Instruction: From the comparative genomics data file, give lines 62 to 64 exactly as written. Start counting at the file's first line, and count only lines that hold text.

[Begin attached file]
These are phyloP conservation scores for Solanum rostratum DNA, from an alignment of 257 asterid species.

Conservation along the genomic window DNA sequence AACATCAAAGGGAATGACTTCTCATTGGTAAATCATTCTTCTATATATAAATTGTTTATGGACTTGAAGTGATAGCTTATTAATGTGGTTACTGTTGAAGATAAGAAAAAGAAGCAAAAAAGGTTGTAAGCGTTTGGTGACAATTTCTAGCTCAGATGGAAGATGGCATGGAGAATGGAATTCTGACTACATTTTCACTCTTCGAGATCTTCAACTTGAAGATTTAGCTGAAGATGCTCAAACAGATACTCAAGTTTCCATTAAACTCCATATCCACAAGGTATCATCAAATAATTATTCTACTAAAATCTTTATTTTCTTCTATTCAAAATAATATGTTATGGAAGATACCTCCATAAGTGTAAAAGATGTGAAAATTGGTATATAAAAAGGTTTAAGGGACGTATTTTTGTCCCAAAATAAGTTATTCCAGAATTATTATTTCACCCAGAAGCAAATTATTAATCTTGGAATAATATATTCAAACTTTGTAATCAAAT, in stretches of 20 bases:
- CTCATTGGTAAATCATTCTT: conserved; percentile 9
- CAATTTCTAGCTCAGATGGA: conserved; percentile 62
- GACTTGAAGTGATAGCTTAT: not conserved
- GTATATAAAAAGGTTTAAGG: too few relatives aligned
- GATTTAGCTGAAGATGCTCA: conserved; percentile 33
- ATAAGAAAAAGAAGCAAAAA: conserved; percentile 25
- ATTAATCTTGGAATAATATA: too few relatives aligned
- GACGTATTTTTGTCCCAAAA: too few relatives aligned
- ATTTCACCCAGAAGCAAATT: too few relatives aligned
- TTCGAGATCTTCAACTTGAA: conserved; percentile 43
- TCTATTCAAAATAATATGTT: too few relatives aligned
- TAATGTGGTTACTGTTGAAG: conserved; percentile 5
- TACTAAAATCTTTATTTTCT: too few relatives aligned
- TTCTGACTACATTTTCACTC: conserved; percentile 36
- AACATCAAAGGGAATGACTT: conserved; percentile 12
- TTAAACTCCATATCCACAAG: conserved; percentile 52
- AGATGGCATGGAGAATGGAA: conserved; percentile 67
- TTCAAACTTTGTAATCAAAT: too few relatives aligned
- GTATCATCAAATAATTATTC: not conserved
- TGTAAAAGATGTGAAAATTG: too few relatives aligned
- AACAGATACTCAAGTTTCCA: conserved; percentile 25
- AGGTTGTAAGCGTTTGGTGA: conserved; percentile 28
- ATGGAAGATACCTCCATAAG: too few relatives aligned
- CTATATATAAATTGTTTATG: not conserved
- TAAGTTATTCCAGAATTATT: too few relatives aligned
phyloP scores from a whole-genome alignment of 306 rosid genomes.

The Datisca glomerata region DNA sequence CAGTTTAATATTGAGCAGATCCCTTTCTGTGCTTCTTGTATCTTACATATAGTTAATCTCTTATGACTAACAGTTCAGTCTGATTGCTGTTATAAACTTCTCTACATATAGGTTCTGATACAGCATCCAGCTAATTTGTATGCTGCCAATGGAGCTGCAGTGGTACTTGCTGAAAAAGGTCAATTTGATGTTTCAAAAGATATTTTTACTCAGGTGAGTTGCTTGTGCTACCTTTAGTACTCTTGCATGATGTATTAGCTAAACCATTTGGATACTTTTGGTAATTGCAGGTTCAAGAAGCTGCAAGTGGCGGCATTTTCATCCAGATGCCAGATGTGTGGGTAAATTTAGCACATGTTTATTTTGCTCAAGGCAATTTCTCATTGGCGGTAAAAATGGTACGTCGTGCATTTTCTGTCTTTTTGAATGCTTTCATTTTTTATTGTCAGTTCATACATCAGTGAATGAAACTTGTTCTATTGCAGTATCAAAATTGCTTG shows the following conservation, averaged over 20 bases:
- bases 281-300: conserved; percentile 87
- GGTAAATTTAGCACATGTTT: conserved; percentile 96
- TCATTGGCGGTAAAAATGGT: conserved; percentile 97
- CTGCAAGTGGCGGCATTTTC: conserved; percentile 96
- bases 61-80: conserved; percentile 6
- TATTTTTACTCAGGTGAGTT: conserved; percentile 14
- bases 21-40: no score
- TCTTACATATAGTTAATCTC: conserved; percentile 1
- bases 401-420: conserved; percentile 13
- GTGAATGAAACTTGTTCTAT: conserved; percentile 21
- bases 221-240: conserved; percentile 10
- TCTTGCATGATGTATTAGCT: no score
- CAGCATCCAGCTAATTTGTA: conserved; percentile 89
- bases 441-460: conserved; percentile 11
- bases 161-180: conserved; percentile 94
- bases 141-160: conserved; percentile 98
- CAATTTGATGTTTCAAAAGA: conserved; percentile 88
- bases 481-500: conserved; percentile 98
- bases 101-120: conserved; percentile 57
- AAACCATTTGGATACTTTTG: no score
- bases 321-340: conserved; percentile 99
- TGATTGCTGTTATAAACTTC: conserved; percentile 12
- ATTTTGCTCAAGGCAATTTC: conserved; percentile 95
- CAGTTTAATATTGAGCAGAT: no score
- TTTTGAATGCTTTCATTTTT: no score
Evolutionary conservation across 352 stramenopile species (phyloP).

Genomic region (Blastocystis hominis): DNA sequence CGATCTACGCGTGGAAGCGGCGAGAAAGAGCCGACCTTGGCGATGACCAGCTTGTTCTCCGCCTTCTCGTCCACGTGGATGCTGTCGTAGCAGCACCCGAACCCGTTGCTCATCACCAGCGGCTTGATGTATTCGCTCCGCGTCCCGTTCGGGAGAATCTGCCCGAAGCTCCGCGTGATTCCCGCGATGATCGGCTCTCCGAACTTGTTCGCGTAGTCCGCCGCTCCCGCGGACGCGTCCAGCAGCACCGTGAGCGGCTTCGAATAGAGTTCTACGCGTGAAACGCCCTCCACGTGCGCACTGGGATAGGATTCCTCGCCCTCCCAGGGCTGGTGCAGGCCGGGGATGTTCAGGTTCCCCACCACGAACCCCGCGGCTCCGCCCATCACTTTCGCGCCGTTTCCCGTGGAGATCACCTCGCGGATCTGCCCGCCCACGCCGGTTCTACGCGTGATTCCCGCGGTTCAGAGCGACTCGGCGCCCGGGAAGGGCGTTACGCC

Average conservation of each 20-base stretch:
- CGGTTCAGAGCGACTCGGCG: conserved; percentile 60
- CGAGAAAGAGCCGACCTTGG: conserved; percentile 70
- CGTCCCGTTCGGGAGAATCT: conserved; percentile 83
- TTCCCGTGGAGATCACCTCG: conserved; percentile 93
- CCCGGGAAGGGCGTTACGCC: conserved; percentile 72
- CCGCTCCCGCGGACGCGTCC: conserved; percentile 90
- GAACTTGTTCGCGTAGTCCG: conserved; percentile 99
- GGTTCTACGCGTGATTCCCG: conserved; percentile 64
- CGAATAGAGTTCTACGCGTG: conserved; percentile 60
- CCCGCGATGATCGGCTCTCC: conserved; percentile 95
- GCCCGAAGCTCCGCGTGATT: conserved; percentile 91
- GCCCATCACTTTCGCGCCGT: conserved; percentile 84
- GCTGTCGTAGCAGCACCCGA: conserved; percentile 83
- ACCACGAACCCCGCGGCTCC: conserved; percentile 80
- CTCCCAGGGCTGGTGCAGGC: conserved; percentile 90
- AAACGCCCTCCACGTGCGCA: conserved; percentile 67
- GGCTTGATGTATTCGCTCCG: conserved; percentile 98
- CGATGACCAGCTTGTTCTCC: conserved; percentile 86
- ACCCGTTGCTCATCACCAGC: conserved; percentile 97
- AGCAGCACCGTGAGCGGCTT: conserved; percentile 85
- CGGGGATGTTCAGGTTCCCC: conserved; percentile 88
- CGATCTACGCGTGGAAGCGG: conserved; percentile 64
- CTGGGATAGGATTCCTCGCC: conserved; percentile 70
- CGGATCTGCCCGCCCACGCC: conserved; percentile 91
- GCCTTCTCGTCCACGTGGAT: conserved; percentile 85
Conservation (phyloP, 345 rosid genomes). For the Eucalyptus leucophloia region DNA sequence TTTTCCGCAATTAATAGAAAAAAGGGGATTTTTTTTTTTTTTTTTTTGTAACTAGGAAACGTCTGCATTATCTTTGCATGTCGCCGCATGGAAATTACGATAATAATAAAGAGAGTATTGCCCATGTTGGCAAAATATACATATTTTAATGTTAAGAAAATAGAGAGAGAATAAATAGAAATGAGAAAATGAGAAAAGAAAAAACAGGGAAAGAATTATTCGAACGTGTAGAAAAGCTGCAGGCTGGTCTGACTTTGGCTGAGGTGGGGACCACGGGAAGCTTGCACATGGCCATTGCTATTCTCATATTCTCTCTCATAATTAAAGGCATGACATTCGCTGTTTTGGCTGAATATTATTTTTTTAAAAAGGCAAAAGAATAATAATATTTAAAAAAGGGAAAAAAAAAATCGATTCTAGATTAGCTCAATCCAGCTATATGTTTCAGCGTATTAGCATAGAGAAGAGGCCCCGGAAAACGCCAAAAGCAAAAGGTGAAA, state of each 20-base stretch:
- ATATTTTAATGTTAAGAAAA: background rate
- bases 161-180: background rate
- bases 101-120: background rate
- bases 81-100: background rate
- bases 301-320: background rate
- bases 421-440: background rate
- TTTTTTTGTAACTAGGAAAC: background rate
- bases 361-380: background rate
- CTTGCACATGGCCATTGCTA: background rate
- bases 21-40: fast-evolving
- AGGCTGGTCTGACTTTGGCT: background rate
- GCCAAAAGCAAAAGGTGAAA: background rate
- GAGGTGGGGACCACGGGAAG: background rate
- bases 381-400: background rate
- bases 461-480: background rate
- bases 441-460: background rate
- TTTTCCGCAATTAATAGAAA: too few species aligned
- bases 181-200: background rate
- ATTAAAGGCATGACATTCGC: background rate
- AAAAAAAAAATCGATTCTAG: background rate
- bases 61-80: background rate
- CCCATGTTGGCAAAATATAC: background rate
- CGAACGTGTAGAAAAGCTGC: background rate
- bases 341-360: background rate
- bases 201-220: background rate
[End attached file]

- CCCGGGAAGGGCGTTACGCC: conserved; percentile 72
- CCGCTCCCGCGGACGCGTCC: conserved; percentile 90
- GAACTTGTTCGCGTAGTCCG: conserved; percentile 99